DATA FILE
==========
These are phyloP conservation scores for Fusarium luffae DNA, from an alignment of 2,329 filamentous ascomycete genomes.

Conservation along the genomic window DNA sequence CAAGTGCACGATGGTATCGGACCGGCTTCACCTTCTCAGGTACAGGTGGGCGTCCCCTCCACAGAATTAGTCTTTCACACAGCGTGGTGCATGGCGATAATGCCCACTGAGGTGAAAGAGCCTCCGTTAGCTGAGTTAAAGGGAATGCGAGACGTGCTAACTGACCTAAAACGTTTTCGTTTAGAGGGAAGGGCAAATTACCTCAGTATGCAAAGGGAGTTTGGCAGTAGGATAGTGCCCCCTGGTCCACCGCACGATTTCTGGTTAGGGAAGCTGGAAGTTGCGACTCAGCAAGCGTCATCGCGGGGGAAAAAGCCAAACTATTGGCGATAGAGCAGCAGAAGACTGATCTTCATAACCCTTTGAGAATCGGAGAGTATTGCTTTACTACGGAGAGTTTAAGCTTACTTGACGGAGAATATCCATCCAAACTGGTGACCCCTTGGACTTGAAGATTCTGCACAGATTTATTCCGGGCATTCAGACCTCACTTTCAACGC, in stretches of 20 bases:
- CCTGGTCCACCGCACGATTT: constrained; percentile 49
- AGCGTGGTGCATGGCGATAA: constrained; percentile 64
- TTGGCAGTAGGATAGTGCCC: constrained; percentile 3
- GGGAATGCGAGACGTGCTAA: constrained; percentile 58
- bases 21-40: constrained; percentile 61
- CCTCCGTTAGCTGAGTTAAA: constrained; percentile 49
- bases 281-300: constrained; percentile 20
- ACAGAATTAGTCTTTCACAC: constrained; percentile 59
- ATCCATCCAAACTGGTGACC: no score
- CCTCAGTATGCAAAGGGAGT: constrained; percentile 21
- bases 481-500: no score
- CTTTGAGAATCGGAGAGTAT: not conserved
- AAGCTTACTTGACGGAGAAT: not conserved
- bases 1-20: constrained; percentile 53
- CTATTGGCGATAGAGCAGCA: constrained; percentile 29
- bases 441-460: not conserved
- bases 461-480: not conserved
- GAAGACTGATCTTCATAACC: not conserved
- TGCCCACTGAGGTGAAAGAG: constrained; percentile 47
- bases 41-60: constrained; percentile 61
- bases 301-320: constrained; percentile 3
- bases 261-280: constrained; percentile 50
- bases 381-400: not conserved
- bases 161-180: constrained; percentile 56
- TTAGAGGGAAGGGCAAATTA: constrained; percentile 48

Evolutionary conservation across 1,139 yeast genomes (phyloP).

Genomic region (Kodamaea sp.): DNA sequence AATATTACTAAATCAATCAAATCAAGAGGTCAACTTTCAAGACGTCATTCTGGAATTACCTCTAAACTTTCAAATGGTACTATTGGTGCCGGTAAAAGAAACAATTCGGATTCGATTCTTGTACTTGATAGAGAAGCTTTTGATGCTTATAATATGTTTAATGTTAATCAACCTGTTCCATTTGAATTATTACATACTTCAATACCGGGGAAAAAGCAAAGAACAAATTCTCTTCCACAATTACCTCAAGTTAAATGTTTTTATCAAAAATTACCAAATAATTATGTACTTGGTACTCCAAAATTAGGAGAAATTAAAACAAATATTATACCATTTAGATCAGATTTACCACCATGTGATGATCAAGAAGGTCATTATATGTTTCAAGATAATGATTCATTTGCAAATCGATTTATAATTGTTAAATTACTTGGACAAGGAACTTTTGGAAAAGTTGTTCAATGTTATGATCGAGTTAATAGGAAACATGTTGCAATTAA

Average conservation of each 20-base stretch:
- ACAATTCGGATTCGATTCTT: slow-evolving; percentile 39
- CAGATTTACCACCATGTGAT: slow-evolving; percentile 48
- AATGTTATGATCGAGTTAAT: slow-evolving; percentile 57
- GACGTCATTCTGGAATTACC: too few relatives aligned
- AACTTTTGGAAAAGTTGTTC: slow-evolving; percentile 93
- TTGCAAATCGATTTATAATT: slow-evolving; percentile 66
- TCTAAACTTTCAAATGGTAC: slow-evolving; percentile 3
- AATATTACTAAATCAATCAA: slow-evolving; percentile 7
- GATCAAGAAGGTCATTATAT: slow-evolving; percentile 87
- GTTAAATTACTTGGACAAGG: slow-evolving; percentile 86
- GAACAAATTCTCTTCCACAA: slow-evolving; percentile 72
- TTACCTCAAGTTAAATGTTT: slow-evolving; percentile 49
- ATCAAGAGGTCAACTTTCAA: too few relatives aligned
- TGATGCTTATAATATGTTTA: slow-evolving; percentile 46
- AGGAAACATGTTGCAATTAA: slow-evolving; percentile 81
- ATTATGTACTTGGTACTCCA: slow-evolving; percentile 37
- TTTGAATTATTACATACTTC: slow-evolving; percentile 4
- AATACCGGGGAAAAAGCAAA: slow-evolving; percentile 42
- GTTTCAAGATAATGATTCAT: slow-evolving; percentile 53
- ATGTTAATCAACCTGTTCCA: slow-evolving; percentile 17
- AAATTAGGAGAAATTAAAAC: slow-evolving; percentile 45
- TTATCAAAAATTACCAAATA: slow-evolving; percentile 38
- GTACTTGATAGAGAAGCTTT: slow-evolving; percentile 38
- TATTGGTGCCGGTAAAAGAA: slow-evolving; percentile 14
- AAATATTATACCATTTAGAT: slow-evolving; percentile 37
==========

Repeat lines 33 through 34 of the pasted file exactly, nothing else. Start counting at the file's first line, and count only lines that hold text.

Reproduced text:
- AATGTTATGATCGAGTTAAT: slow-evolving; percentile 57
- GACGTCATTCTGGAATTACC: too few relatives aligned